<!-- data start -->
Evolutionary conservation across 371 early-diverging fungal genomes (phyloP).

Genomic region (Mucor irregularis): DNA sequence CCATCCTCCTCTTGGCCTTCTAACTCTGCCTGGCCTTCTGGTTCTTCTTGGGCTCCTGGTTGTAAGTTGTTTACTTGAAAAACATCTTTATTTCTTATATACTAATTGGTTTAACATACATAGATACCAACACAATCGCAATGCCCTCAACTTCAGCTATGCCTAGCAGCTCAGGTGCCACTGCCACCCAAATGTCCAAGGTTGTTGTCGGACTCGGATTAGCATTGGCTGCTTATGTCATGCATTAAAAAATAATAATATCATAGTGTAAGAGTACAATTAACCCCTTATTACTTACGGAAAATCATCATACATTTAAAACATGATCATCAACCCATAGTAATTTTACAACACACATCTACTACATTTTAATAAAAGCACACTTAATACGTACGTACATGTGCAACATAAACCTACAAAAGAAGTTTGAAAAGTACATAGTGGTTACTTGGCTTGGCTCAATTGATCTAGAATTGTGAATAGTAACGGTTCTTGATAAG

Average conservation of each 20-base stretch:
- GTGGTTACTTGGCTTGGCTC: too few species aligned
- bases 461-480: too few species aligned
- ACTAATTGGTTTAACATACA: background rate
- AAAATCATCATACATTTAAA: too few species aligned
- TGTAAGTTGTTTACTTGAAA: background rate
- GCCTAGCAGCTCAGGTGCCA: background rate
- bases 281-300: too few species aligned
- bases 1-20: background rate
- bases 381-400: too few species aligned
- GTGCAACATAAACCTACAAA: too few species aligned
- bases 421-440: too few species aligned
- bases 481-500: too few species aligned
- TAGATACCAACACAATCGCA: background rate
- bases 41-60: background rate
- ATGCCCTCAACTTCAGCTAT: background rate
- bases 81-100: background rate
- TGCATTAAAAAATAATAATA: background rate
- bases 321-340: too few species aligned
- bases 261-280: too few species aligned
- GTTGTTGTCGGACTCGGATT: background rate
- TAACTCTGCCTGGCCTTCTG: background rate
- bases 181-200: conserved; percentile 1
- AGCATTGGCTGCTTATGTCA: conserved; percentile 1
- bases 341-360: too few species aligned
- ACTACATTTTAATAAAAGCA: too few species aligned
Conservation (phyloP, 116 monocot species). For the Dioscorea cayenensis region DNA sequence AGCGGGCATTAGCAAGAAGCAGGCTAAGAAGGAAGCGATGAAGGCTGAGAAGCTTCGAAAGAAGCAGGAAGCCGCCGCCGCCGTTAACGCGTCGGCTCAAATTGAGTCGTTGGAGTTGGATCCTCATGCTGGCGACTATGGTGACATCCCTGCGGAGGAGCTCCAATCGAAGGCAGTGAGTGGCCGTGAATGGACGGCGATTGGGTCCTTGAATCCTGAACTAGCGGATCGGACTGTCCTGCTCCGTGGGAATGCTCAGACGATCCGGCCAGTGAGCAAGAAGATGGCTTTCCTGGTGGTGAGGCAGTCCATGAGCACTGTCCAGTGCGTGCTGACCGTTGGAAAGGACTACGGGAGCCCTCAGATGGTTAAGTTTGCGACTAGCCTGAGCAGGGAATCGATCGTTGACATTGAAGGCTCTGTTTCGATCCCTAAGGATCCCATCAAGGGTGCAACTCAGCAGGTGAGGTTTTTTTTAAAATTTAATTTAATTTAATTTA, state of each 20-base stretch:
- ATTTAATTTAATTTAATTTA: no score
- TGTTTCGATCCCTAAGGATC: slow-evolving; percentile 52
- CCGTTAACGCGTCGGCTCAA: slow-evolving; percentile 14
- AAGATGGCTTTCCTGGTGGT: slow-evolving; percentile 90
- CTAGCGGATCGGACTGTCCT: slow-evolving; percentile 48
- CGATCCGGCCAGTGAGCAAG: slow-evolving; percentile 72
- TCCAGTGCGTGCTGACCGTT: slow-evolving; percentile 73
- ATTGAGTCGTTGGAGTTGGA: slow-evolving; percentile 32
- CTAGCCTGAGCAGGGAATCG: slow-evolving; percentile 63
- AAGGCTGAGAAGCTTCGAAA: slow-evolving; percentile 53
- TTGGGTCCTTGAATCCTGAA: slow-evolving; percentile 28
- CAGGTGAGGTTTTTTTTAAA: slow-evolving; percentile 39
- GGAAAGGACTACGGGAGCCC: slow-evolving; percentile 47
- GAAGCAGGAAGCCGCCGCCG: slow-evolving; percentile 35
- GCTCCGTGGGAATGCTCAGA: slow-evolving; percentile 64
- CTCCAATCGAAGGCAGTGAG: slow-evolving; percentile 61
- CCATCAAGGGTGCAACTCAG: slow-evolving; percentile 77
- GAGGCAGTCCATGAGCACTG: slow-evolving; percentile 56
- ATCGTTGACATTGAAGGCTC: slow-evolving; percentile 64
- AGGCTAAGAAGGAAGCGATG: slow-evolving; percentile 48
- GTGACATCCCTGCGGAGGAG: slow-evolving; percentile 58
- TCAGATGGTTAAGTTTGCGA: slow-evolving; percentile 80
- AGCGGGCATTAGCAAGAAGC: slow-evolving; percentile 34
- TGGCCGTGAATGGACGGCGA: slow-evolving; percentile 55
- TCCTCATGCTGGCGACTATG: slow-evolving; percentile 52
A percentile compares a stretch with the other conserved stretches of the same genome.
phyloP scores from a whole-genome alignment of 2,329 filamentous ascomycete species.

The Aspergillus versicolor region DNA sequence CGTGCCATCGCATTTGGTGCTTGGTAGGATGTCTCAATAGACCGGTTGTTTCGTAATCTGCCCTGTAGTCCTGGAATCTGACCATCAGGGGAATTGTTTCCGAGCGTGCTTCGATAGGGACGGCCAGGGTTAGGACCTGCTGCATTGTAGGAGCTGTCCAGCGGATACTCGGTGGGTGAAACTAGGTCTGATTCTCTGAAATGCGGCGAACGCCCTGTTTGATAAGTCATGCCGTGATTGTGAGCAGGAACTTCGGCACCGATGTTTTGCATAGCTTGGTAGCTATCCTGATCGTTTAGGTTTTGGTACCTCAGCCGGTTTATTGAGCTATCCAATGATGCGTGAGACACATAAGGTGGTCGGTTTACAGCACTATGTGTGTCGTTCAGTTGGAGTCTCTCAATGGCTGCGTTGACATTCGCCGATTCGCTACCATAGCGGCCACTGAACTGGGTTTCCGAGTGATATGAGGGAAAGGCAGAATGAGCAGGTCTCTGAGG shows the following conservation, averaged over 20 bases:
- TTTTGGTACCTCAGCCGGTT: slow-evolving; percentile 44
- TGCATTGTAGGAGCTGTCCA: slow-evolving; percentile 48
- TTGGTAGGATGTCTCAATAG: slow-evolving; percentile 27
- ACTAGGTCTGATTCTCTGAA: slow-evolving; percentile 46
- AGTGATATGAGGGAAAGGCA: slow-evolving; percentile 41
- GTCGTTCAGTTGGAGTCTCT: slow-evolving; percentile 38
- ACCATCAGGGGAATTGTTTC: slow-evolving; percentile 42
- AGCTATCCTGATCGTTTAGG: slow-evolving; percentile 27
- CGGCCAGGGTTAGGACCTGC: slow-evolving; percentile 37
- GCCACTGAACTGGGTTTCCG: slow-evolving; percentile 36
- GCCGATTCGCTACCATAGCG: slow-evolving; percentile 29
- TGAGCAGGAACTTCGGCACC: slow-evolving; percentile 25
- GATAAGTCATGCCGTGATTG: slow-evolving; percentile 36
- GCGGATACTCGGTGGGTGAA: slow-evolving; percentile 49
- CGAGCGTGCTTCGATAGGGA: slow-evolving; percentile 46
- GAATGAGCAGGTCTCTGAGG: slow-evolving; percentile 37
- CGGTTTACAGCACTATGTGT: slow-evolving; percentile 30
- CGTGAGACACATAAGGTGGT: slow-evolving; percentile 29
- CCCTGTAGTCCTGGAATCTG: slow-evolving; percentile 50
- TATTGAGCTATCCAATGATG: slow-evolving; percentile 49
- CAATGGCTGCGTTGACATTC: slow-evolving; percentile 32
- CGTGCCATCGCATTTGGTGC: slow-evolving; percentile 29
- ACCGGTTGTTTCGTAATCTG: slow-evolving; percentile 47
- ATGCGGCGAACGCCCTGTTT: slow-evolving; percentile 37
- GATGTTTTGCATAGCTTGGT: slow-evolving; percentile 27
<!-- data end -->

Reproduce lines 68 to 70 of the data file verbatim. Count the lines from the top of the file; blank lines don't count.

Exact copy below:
- GCCGATTCGCTACCATAGCG: slow-evolving; percentile 29
- TGAGCAGGAACTTCGGCACC: slow-evolving; percentile 25
- GATAAGTCATGCCGTGATTG: slow-evolving; percentile 36